Possible Classroom Concepts: Social Studies – History, Women’s History, Trades, Science – Endangered Species, Wind, Language Arts – Literature
Possible Art Concepts: Art History – Pierre-Auguste Renoir, Edgar Degas, Rene Magritte, Skills – Paper Sculpture, Elements of Art – Shapes, Forms
Does your school ever have a Crazy Hat Day? Or, is there a hat themed story in your language arts unit? If so, you might want to make hats a theme in your classroom for a day.
You could begin by looking at Pierre-Auguste Renoir’s “Luncheon of the Boating Party”. While visiting the Renoir and Friends: Luncheon of the Boating Party Exhibit at the Phillips Museum last year, I was intrigued by a display of hats included in the show. Hats were worn by all but two of the people included in the “Luncheon of the Boating Party” painting. A close up of most of the models can be found in this slide show. While viewing this painting, why not throw in a little math? How many models are there? How many models are wearing hats? How many models are women? How many are men? The men are wearing both formal (top hats and bowlers) and casual (boater’s hats) hats. Pictures of these kinds of hats can be found here. Can your students find the different kinds of men’s hats in the painting? Which kind of hat is painted most? The women’s hats were produced by crafts people called milliners. Because hats were so popular during this time period and Impressionists painted everyday life, other artists also included hats and milliners in their works. You can find more information about hat paintings in this video about the Degas, Impressionism, and the Paris Millinery Trade Exhibition.
With the popularity of hats and feathers and taxadermied birds on hats during this time period and beyond, many birds were being killed, especially egrets, just for their feathers. This was bringing this species and others very close to extinction. Two women, Harriet Lawrence Hemenway and Minna B. Hall, started a movement to save the birds. This group later became the Audubon Society. To learn more about these extraordinary women look here. Add these women to a Famous Women unit or an Endangered Species unit.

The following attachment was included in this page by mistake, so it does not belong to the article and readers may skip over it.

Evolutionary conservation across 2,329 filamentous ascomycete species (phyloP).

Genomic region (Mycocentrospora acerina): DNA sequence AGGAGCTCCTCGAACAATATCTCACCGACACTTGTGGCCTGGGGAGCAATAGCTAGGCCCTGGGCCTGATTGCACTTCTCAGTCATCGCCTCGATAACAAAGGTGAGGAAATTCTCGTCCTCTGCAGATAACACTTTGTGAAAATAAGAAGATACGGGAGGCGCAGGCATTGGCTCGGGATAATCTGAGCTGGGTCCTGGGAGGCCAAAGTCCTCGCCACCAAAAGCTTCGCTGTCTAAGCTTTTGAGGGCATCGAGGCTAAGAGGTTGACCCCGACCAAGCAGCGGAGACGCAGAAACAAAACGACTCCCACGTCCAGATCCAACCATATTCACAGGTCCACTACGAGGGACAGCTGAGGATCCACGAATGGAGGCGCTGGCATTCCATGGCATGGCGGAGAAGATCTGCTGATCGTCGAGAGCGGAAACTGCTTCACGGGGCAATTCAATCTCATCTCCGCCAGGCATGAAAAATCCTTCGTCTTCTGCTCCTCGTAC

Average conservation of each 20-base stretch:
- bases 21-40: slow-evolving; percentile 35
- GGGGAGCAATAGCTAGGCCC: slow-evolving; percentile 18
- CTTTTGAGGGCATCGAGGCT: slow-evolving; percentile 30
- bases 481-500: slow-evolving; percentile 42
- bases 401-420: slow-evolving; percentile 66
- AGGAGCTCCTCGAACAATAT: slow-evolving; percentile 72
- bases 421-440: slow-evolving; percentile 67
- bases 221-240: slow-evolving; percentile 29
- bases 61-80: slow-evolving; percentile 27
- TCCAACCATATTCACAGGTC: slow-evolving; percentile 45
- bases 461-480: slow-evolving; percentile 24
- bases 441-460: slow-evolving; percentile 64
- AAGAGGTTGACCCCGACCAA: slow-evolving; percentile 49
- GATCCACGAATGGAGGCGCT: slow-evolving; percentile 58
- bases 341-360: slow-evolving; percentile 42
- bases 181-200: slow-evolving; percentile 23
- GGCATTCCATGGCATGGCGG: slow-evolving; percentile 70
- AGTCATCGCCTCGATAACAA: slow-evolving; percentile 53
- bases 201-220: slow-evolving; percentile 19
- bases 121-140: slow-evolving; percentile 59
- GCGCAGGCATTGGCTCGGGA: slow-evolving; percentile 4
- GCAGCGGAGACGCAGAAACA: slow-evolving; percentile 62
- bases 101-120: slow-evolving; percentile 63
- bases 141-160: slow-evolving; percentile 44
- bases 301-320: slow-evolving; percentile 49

Hats could also be included in a literature unit. I used to always read Old Hat, New Hat by Stan and Jan Berenstain to my students on Crazy Hat Day. Recently, I discovered Bridget’s Beret by Tom Lichtenheld. Find a video of this story here. After reading one of these books to the students in your class, have them create their own creative hats. You might want to try Art is Basic‘s idea found here. Or, you could use the idea that I used to use by The Color Lab found here. Students could also create a getting to know you hat by using Cassie Stephens pdf’s found here and here. Side Note: Another painter famous for a bowler hat is Surrealist painter, Rene Magritte. Magritte’s Marvelous Hat by D.B. Johnson is another picture book about a hat. Find a video of this story here.
I hope this post has provided you with some new approaches to teaching mathematics, science, language arts or social studies. I would love to hear any of your thoughts on the subject. Just highlight the title of this post, scroll down to the bottom and add your comment.
Stop by again real soon!